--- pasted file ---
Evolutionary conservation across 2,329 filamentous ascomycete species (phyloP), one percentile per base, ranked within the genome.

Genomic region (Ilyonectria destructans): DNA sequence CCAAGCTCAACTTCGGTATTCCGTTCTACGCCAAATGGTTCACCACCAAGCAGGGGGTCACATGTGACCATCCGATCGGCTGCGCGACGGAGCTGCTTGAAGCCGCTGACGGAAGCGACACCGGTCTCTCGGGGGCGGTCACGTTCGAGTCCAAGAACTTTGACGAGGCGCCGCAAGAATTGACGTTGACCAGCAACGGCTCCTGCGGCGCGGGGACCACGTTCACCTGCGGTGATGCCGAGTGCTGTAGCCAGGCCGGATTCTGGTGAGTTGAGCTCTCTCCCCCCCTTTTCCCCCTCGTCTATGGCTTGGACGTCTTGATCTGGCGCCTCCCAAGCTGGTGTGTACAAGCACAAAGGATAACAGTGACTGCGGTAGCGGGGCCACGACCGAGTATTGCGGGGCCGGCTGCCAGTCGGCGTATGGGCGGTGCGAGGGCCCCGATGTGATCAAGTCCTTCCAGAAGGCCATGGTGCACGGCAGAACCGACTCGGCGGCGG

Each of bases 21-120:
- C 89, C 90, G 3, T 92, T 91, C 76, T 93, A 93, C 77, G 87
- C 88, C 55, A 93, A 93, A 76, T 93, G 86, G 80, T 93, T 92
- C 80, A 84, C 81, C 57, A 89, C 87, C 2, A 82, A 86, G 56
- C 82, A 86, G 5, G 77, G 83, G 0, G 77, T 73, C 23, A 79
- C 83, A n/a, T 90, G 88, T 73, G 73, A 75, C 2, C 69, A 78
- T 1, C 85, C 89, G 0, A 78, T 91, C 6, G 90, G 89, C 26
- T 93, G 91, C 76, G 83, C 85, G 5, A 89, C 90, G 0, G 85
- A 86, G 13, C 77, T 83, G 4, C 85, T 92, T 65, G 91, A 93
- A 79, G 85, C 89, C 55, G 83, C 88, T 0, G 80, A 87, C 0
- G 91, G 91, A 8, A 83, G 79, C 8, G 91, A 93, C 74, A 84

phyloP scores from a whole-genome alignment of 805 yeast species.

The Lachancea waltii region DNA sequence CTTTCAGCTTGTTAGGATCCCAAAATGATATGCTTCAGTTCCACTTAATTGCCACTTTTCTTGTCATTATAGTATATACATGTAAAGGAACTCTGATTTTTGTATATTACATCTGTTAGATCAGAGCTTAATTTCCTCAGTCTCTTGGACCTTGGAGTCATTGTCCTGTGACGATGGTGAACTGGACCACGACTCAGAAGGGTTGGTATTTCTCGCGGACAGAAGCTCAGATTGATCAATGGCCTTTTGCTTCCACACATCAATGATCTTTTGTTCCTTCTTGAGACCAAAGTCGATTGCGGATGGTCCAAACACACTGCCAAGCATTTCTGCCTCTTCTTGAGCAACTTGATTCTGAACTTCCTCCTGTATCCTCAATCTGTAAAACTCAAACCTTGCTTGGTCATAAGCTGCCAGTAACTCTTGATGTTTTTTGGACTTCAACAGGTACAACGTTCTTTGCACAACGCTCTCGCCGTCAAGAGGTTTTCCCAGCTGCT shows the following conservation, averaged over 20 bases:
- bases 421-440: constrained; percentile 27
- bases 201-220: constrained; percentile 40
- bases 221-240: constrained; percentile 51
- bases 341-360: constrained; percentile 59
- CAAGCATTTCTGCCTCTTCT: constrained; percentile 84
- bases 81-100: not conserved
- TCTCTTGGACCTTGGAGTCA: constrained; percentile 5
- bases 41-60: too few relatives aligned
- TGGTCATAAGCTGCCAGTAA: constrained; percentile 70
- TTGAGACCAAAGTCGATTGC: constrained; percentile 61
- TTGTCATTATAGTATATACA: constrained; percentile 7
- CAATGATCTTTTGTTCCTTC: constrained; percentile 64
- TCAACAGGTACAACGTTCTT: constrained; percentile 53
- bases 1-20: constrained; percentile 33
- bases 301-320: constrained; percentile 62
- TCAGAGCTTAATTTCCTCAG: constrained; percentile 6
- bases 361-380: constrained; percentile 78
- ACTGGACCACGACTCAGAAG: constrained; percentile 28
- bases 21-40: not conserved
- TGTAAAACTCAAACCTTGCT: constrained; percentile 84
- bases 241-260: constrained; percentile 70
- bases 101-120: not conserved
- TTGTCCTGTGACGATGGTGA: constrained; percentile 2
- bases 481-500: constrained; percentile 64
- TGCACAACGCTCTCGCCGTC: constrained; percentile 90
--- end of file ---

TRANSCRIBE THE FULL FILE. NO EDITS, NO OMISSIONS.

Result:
Evolutionary conservation across 2,329 filamentous ascomycete species (phyloP), one percentile per base, ranked within the genome.

Genomic region (Ilyonectria destructans): DNA sequence CCAAGCTCAACTTCGGTATTCCGTTCTACGCCAAATGGTTCACCACCAAGCAGGGGGTCACATGTGACCATCCGATCGGCTGCGCGACGGAGCTGCTTGAAGCCGCTGACGGAAGCGACACCGGTCTCTCGGGGGCGGTCACGTTCGAGTCCAAGAACTTTGACGAGGCGCCGCAAGAATTGACGTTGACCAGCAACGGCTCCTGCGGCGCGGGGACCACGTTCACCTGCGGTGATGCCGAGTGCTGTAGCCAGGCCGGATTCTGGTGAGTTGAGCTCTCTCCCCCCCTTTTCCCCCTCGTCTATGGCTTGGACGTCTTGATCTGGCGCCTCCCAAGCTGGTGTGTACAAGCACAAAGGATAACAGTGACTGCGGTAGCGGGGCCACGACCGAGTATTGCGGGGCCGGCTGCCAGTCGGCGTATGGGCGGTGCGAGGGCCCCGATGTGATCAAGTCCTTCCAGAAGGCCATGGTGCACGGCAGAACCGACTCGGCGGCGG

Each of bases 21-120:
- C 89, C 90, G 3, T 92, T 91, C 76, T 93, A 93, C 77, G 87
- C 88, C 55, A 93, A 93, A 76, T 93, G 86, G 80, T 93, T 92
- C 80, A 84, C 81, C 57, A 89, C 87, C 2, A 82, A 86, G 56
- C 82, A 86, G 5, G 77, G 83, G 0, G 77, T 73, C 23, A 79
- C 83, A n/a, T 90, G 88, T 73, G 73, A 75, C 2, C 69, A 78
- T 1, C 85, C 89, G 0, A 78, T 91, C 6, G 90, G 89, C 26
- T 93, G 91, C 76, G 83, C 85, G 5, A 89, C 90, G 0, G 85
- A 86, G 13, C 77, T 83, G 4, C 85, T 92, T 65, G 91, A 93
- A 79, G 85, C 89, C 55, G 83, C 88, T 0, G 80, A 87, C 0
- G 91, G 91, A 8, A 83, G 79, C 8, G 91, A 93, C 74, A 84

phyloP scores from a whole-genome alignment of 805 yeast species.

The Lachancea waltii region DNA sequence CTTTCAGCTTGTTAGGATCCCAAAATGATATGCTTCAGTTCCACTTAATTGCCACTTTTCTTGTCATTATAGTATATACATGTAAAGGAACTCTGATTTTTGTATATTACATCTGTTAGATCAGAGCTTAATTTCCTCAGTCTCTTGGACCTTGGAGTCATTGTCCTGTGACGATGGTGAACTGGACCACGACTCAGAAGGGTTGGTATTTCTCGCGGACAGAAGCTCAGATTGATCAATGGCCTTTTGCTTCCACACATCAATGATCTTTTGTTCCTTCTTGAGACCAAAGTCGATTGCGGATGGTCCAAACACACTGCCAAGCATTTCTGCCTCTTCTTGAGCAACTTGATTCTGAACTTCCTCCTGTATCCTCAATCTGTAAAACTCAAACCTTGCTTGGTCATAAGCTGCCAGTAACTCTTGATGTTTTTTGGACTTCAACAGGTACAACGTTCTTTGCACAACGCTCTCGCCGTCAAGAGGTTTTCCCAGCTGCT shows the following conservation, averaged over 20 bases:
- bases 421-440: constrained; percentile 27
- bases 201-220: constrained; percentile 40
- bases 221-240: constrained; percentile 51
- bases 341-360: constrained; percentile 59
- CAAGCATTTCTGCCTCTTCT: constrained; percentile 84
- bases 81-100: not conserved
- TCTCTTGGACCTTGGAGTCA: constrained; percentile 5
- bases 41-60: too few relatives aligned
- TGGTCATAAGCTGCCAGTAA: constrained; percentile 70
- TTGAGACCAAAGTCGATTGC: constrained; percentile 61
- TTGTCATTATAGTATATACA: constrained; percentile 7
- CAATGATCTTTTGTTCCTTC: constrained; percentile 64
- TCAACAGGTACAACGTTCTT: constrained; percentile 53
- bases 1-20: constrained; percentile 33
- bases 301-320: constrained; percentile 62
- TCAGAGCTTAATTTCCTCAG: constrained; percentile 6
- bases 361-380: constrained; percentile 78
- ACTGGACCACGACTCAGAAG: constrained; percentile 28
- bases 21-40: not conserved
- TGTAAAACTCAAACCTTGCT: constrained; percentile 84
- bases 241-260: constrained; percentile 70
- bases 101-120: not conserved
- TTGTCCTGTGACGATGGTGA: constrained; percentile 2
- bases 481-500: constrained; percentile 64
- TGCACAACGCTCTCGCCGTC: constrained; percentile 90